Toyota Auris Motoring Review
Updated Auris - a more complete car
THE Toyota Auris will always hold fond memories for me. It was my first car launch and I remember thinking how the brand has improved on its quality and design in comparison to the Toyota Corollas, Tazz models and Camry models that I had grown up with. Now though, a few years down the line, the Auris has been updated. I spent a week with the car to see whether the changes have made the Auris a true Golf rival.
Explaining the sales
The Auris is a sales lightweight within the Toyota stable, notching up around 160 sales per month when compared to the Corolla, Hilux and Etios, that’s a low number. However, underneath the hatch body, is a Corolla. So why don’t people flock to buy the Auris? I think it looks quite good; it’s certainly unique and the front and rear-end have been re-worked with new lights, bumpers and upper/lower grilles, too. The car is also well made. Toyota claims to have improved the build quality, while inside there are new items such as an infotainment screen and reshaped dashboard, which lifts the feel of the interior.
What’s it like?
It is also quite a nice thing to drive; it is refined, comfortable and has enough space to seat four adults comfortably. You also get the impression that the car will go forever with its simple mechanicals, and because it wears that badge. So why then does it continue to be out-sold by both the Volkswagen Golf and Audi’s A3, which are considerably more expensive than most of the Auris range?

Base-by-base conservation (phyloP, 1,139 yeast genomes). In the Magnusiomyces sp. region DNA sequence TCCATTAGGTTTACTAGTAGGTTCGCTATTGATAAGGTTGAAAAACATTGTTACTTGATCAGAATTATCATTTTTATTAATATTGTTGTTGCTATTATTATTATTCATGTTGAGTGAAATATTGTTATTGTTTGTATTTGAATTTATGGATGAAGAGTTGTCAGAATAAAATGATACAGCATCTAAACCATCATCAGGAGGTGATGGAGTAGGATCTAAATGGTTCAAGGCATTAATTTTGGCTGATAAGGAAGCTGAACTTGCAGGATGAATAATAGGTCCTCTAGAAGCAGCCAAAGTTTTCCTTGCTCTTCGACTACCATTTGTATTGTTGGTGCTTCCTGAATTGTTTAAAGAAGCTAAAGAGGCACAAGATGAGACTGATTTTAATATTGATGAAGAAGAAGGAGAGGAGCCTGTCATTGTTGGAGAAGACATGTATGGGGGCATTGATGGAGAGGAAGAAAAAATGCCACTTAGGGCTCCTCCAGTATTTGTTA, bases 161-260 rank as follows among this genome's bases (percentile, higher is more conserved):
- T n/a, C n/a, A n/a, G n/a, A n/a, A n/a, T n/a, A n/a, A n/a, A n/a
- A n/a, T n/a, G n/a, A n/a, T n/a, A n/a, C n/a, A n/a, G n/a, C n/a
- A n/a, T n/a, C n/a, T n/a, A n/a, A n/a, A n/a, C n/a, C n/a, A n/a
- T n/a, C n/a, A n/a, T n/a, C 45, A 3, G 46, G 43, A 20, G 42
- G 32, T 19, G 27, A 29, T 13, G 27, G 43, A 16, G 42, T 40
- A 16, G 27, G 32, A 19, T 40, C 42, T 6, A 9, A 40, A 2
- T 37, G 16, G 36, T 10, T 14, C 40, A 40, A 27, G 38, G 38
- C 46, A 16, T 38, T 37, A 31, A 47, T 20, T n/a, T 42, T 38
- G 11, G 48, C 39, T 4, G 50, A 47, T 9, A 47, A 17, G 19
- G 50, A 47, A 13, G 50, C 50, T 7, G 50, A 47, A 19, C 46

For me it has to come down to the powertrain options in the Auris range. I drove the 1.6-litre naturally aspirated petrol model with a manual transmission. It has 97kW/160Nm to offer and that is simply not enough, especially up here at altitude, the car feels sluggish. It was fairly efficient though, returning around 8.2 litres/100km versus the claimed figure of 6.2 litres/100km.
Customers buying a Corolla, enjoy the simplicity of a manual gearbox and a tried-and-tested naturally aspirated motor. However, when it comes to hatchbacks, the target market changes; these buyers want downsized, efficient turbocharged motors and slick automatic transmissions. We’ve seen the uptake of turbo petrol motors coupled with automatic gearboxes as over 90 percent with the Golf range for example, this is what the market wants.
The Auris is a good car overall. It is so similar to the Corolla yet feels like a more premium product. The problem is, in terms of its powertrains options, its rivals simply have what the market demands at the moment. Perhaps it’s time for Toyota to put that 1.4-litre diesel motor from the Corolla into the Auris and produce a good dual-clutch transmission.